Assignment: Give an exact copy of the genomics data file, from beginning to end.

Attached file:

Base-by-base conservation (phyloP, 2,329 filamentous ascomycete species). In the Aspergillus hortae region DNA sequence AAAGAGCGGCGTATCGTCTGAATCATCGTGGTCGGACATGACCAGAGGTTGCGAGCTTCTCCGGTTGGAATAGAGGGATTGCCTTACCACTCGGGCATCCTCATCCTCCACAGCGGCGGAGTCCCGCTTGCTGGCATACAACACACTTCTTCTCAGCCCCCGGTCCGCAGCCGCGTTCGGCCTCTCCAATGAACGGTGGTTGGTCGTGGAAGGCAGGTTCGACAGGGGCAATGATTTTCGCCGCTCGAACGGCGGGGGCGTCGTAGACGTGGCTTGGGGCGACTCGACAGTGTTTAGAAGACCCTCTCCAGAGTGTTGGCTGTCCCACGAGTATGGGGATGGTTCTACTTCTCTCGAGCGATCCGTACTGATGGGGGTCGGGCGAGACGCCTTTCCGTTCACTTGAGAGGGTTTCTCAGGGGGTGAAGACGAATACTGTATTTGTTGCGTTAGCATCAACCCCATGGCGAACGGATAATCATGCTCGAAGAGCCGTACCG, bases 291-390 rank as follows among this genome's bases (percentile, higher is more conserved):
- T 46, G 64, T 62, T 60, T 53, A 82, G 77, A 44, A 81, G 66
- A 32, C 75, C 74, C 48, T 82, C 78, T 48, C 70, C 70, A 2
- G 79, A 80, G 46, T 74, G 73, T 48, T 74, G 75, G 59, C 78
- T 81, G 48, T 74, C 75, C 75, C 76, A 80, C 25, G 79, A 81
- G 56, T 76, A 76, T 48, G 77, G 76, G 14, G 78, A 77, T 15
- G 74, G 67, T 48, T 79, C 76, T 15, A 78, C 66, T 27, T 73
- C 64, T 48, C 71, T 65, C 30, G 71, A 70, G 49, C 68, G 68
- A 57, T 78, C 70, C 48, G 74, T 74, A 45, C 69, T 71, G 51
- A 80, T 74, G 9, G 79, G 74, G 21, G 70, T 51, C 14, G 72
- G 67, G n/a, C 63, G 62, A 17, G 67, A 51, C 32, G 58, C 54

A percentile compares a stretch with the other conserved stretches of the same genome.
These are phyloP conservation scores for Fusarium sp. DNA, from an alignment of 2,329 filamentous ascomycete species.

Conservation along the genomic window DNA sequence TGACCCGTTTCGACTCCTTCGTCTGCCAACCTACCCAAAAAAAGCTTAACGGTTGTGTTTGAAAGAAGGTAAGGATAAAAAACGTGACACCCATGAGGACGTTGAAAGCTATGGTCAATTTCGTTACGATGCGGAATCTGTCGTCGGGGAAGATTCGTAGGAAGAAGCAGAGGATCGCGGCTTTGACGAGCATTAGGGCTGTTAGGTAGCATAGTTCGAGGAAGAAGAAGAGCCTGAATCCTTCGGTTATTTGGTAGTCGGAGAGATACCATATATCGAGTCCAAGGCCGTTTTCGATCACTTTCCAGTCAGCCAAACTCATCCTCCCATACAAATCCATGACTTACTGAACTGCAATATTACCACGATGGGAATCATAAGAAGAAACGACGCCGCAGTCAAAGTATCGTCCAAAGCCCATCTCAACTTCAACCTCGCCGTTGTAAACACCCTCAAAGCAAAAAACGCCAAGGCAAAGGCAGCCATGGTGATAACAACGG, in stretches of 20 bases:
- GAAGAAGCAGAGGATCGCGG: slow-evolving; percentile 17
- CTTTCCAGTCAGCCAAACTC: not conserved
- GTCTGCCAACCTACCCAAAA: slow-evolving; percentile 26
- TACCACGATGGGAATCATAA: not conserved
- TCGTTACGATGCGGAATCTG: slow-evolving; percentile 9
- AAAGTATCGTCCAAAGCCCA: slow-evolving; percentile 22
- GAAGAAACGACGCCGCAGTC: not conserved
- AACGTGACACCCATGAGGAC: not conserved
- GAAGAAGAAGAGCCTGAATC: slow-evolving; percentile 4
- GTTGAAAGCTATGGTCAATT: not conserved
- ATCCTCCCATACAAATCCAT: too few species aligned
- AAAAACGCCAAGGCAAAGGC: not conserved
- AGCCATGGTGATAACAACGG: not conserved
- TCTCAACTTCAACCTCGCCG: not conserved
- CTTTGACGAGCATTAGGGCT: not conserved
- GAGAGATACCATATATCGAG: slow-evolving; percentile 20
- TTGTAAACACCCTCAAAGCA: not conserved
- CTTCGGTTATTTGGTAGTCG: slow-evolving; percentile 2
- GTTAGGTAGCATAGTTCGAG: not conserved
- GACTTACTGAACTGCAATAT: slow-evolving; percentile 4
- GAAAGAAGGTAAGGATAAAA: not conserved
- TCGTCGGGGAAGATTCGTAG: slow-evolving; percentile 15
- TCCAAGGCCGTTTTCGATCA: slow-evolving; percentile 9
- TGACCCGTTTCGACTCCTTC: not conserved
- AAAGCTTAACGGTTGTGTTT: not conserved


Base-by-base conservation (phyloP, 2,329 filamentous ascomycete species). In the Aspergillus hortae region DNA sequence AAAGAGCGGCGTATCGTCTGAATCATCGTGGTCGGACATGACCAGAGGTTGCGAGCTTCTCCGGTTGGAATAGAGGGATTGCCTTACCACTCGGGCATCCTCATCCTCCACAGCGGCGGAGTCCCGCTTGCTGGCATACAACACACTTCTTCTCAGCCCCCGGTCCGCAGCCGCGTTCGGCCTCTCCAATGAACGGTGGTTGGTCGTGGAAGGCAGGTTCGACAGGGGCAATGATTTTCGCCGCTCGAACGGCGGGGGCGTCGTAGACGTGGCTTGGGGCGACTCGACAGTGTTTAGAAGACCCTCTCCAGAGTGTTGGCTGTCCCACGAGTATGGGGATGGTTCTACTTCTCTCGAGCGATCCGTACTGATGGGGGTCGGGCGAGACGCCTTTCCGTTCACTTGAGAGGGTTTCTCAGGGGGTGAAGACGAATACTGTATTTGTTGCGTTAGCATCAACCCCATGGCGAACGGATAATCATGCTCGAAGAGCCGTACCG, bases 291-390 rank as follows among this genome's bases (percentile, higher is more conserved):
- T 46, G 64, T 62, T 60, T 53, A 82, G 77, A 44, A 81, G 66
- A 32, C 75, C 74, C 48, T 82, C 78, T 48, C 70, C 70, A 2
- G 79, A 80, G 46, T 74, G 73, T 48, T 74, G 75, G 59, C 78
- T 81, G 48, T 74, C 75, C 75, C 76, A 80, C 25, G 79, A 81
- G 56, T 76, A 76, T 48, G 77, G 76, G 14, G 78, A 77, T 15
- G 74, G 67, T 48, T 79, C 76, T 15, A 78, C 66, T 27, T 73
- C 64, T 48, C 71, T 65, C 30, G 71, A 70, G 49, C 68, G 68
- A 57, T 78, C 70, C 48, G 74, T 74, A 45, C 69, T 71, G 51
- A 80, T 74, G 9, G 79, G 74, G 21, G 70, T 51, C 14, G 72
- G 67, G n/a, C 63, G 62, A 17, G 67, A 51, C 32, G 58, C 54

A percentile compares a stretch with the other conserved stretches of the same genome.
These are phyloP conservation scores for Fusarium sp. DNA, from an alignment of 2,329 filamentous ascomycete species.

Conservation along the genomic window DNA sequence TGACCCGTTTCGACTCCTTCGTCTGCCAACCTACCCAAAAAAAGCTTAACGGTTGTGTTTGAAAGAAGGTAAGGATAAAAAACGTGACACCCATGAGGACGTTGAAAGCTATGGTCAATTTCGTTACGATGCGGAATCTGTCGTCGGGGAAGATTCGTAGGAAGAAGCAGAGGATCGCGGCTTTGACGAGCATTAGGGCTGTTAGGTAGCATAGTTCGAGGAAGAAGAAGAGCCTGAATCCTTCGGTTATTTGGTAGTCGGAGAGATACCATATATCGAGTCCAAGGCCGTTTTCGATCACTTTCCAGTCAGCCAAACTCATCCTCCCATACAAATCCATGACTTACTGAACTGCAATATTACCACGATGGGAATCATAAGAAGAAACGACGCCGCAGTCAAAGTATCGTCCAAAGCCCATCTCAACTTCAACCTCGCCGTTGTAAACACCCTCAAAGCAAAAAACGCCAAGGCAAAGGCAGCCATGGTGATAACAACGG, in stretches of 20 bases:
- GAAGAAGCAGAGGATCGCGG: slow-evolving; percentile 17
- CTTTCCAGTCAGCCAAACTC: not conserved
- GTCTGCCAACCTACCCAAAA: slow-evolving; percentile 26
- TACCACGATGGGAATCATAA: not conserved
- TCGTTACGATGCGGAATCTG: slow-evolving; percentile 9
- AAAGTATCGTCCAAAGCCCA: slow-evolving; percentile 22
- GAAGAAACGACGCCGCAGTC: not conserved
- AACGTGACACCCATGAGGAC: not conserved
- GAAGAAGAAGAGCCTGAATC: slow-evolving; percentile 4
- GTTGAAAGCTATGGTCAATT: not conserved
- ATCCTCCCATACAAATCCAT: too few species aligned
- AAAAACGCCAAGGCAAAGGC: not conserved
- AGCCATGGTGATAACAACGG: not conserved
- TCTCAACTTCAACCTCGCCG: not conserved
- CTTTGACGAGCATTAGGGCT: not conserved
- GAGAGATACCATATATCGAG: slow-evolving; percentile 20
- TTGTAAACACCCTCAAAGCA: not conserved
- CTTCGGTTATTTGGTAGTCG: slow-evolving; percentile 2
- GTTAGGTAGCATAGTTCGAG: not conserved
- GACTTACTGAACTGCAATAT: slow-evolving; percentile 4
- GAAAGAAGGTAAGGATAAAA: not conserved
- TCGTCGGGGAAGATTCGTAG: slow-evolving; percentile 15
- TCCAAGGCCGTTTTCGATCA: slow-evolving; percentile 9
- TGACCCGTTTCGACTCCTTC: not conserved
- AAAGCTTAACGGTTGTGTTT: not conserved